The week of March 21-27 takes us from Day 19 to Day 25. This week we will highlight the moon craters Aristoteles and Eudoxus, viewable early Wednesday morning.
Aristoteles1: [NE/D11; L=17°E] Close to the terminator this morning there is an eye-catching pair of craters, Aristoteles and Eudoxus. Aristoteles is a complex crater with terraces, but in place of a central mountain it has a couple of small off-center peaks that are poking through the lava plain on its floor. The substantial ejecta blanket to the north of Aristoteles clearly shows radial structure, and if you catch it at lunar sunset it will look like many points of light peeking through the shadows.
Aristoteles adjoins the crater Mitchell to its immediate east. The pair violates the standard rule that smaller, younger craters are superimposed on top of larger, older craters. Can you tell that the younger (and larger) Aristoteles is intruding onto Mitchell (which is older and smaller)?
Eudoxus2: [NE/E11; L=16°E] Both Eudoxus and Aristoteles to its north are wonderfully complex craters with terraced walls. Look closely at the pair. It’s subtle, but can you see any features that would suggest which is older?3 Just to the northeast of Eudoxus are three simple craters. Can you tell if their floors are bowl-shaped or flat?4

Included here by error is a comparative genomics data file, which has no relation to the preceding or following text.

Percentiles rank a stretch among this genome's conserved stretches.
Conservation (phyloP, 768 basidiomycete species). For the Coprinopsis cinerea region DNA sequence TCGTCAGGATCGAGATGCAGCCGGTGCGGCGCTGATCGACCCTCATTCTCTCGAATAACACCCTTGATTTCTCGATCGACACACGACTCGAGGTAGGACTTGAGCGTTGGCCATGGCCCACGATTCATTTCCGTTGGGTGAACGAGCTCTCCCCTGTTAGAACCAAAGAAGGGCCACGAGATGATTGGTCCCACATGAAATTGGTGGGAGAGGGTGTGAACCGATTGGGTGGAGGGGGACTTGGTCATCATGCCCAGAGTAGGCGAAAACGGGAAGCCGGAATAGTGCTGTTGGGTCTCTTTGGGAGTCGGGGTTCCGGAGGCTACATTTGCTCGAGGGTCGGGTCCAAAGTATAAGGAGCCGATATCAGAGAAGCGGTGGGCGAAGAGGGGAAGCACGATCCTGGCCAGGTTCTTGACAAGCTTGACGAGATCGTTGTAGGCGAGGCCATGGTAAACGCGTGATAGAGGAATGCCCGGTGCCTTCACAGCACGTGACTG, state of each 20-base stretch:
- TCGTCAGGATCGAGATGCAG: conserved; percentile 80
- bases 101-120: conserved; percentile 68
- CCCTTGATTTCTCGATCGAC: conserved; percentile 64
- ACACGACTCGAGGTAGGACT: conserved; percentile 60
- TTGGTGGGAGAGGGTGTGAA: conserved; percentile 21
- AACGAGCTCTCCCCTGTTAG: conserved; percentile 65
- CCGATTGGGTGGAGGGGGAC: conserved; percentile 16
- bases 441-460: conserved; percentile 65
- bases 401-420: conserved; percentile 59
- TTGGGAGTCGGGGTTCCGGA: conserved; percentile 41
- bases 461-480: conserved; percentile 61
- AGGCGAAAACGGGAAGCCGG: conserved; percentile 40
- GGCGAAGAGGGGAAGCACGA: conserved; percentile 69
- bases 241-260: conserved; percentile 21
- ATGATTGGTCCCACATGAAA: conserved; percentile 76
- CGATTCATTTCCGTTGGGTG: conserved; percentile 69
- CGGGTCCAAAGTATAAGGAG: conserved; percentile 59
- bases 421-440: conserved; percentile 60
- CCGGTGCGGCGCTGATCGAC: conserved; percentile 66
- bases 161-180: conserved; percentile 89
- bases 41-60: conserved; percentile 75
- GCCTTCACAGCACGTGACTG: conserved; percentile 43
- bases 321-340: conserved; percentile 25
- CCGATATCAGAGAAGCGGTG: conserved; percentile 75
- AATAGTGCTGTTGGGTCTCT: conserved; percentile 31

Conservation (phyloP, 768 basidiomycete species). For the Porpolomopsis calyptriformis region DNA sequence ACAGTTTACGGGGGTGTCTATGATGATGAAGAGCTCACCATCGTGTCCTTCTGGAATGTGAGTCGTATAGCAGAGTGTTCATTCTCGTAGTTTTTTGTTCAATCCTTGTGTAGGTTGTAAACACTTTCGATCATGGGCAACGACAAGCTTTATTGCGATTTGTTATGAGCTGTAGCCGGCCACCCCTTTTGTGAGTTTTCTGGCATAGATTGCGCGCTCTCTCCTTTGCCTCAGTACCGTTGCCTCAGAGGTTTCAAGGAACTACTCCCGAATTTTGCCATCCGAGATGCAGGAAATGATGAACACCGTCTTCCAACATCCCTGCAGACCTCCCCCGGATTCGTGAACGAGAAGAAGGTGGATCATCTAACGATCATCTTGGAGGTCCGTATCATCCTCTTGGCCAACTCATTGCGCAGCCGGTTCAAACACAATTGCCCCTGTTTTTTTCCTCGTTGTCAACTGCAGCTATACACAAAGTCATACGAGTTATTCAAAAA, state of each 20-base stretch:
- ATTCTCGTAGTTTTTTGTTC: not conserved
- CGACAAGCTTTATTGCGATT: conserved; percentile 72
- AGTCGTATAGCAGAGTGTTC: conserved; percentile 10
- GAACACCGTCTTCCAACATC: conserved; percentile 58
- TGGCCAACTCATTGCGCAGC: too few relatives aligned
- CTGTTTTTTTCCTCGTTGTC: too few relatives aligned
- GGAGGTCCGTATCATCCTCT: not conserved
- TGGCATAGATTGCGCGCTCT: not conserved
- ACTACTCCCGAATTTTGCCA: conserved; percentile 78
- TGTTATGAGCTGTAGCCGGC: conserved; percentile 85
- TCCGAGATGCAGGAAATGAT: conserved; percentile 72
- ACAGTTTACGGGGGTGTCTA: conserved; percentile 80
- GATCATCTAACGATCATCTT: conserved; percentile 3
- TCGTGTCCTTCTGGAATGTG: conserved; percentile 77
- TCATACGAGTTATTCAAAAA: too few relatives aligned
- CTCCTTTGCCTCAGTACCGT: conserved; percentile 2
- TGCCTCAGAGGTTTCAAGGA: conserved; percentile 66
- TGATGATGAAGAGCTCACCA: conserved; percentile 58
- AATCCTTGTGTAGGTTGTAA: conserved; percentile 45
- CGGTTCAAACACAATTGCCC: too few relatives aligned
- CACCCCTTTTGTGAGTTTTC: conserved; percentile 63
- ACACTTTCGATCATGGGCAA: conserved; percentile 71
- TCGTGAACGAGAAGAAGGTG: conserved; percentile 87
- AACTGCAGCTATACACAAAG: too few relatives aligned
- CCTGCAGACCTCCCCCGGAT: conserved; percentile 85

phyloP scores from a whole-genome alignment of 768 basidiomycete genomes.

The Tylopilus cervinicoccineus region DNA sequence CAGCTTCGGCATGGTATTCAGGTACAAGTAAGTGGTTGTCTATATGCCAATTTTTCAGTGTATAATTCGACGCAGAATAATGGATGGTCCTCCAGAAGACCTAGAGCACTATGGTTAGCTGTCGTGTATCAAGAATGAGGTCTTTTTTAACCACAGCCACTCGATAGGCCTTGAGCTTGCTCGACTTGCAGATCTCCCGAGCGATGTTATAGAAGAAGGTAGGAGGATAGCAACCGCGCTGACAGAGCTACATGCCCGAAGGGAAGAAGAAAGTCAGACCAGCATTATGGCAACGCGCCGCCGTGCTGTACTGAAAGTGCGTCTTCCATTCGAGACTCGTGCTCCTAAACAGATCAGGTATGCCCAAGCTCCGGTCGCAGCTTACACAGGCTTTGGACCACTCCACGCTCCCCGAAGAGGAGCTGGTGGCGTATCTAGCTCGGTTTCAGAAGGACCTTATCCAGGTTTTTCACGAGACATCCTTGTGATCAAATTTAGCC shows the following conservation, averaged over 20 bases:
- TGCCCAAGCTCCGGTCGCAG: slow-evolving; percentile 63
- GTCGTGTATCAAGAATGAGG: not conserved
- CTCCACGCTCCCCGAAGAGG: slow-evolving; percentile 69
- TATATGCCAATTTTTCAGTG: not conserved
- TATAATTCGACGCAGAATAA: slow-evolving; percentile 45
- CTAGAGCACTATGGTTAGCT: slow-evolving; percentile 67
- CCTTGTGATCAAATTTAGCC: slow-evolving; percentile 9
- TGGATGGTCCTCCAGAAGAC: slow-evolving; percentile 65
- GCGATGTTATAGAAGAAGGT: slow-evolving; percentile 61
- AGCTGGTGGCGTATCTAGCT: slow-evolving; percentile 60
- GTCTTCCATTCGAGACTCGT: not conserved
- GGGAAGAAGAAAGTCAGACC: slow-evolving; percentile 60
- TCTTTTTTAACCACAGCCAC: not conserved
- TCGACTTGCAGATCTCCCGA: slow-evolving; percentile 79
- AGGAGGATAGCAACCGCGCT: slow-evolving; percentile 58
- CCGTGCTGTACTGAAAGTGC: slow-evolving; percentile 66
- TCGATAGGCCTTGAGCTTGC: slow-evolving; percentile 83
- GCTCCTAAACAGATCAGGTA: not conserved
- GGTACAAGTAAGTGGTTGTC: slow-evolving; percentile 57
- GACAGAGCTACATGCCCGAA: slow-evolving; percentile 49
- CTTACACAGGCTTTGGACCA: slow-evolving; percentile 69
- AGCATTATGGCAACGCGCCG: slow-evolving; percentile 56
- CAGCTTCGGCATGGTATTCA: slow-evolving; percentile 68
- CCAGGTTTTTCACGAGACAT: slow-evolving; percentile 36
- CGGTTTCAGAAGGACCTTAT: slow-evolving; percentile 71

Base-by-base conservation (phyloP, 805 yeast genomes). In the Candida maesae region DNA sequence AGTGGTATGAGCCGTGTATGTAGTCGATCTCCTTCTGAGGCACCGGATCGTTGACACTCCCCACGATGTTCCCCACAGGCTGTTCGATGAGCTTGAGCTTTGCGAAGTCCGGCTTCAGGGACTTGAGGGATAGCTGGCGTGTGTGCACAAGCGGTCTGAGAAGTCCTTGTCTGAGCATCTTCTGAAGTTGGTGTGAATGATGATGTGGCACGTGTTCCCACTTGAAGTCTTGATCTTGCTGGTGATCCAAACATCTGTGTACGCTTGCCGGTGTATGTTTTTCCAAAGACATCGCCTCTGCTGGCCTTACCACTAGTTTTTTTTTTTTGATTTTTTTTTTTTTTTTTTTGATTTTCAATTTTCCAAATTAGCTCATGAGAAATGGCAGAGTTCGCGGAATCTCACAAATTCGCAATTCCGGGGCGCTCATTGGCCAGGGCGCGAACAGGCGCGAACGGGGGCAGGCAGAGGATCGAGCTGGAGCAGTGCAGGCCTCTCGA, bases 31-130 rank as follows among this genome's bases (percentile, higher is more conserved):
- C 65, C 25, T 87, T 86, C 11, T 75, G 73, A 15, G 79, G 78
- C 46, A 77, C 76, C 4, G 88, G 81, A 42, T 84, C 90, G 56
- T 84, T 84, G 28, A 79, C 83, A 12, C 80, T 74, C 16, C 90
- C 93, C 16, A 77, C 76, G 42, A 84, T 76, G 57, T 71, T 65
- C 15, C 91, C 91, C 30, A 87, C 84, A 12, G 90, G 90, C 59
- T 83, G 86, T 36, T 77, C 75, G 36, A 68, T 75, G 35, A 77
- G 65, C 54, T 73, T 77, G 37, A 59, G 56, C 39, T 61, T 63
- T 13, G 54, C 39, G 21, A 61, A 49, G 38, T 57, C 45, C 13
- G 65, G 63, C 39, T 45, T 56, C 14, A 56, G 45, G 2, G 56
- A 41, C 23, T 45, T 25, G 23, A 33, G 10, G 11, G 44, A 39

1Aristotle: (384-322 BCE) Greek philosopher, student of Plato, and teacher of Alexander the Great. Because Aristotle believed that the circle was the “perfect” shape, he taught that the universe was spherical, finite, and centered on the Earth. But he also was one of the first scholars to teach that the Earth was round. This was not based on a fanciful belief in the “perfection” of spheres, but on scientific evidence: He simply noticed that as one travelled north, the otherwise immovable North Star rose higher over the horizon. The only possible explanation was that the Earth was round. He also knew that lunar eclipses were caused by the shadow of the Earth, which was unmistakably curved.
2Eudoxus: (c. 410-350 BCE) Greek astronomer and student of Plato who created a system of 27 spheres to account for the movement of the celestial bodies. This model of the solar system, in various forms and modifications (most famously by Ptolemy) persisted until Copernicus in the 1500s.
3The south wall of Aristoteles has been damaged and pushed in by debris that was ejected from the impact that created Eudoxus.
4The floors of bowl-shaped simple craters are round and their shadows will be curved. If enough debris has fallen from the crater walls to create flat floors, the shadows will be truncated; i.e., the apex will be squared off.
It is highly recommended that you get a copy of Sky and Telescope’s Field Map of the Moon, the very finest Moon map available for use at the telescope. It is available for $10.95 at www.skyandtelescope.com and on Amazon. All features mentioned in this blog will be keyed to the grid on the Field Map and will look like this: Plato: [NW/D9]
Courtesy of Gray Photography of Corpus Christi, Texas
Lunar photos: NASA / USGS / BMDO / LROC / ASU / DLR / LOLA / Moon Globe. Used by permission
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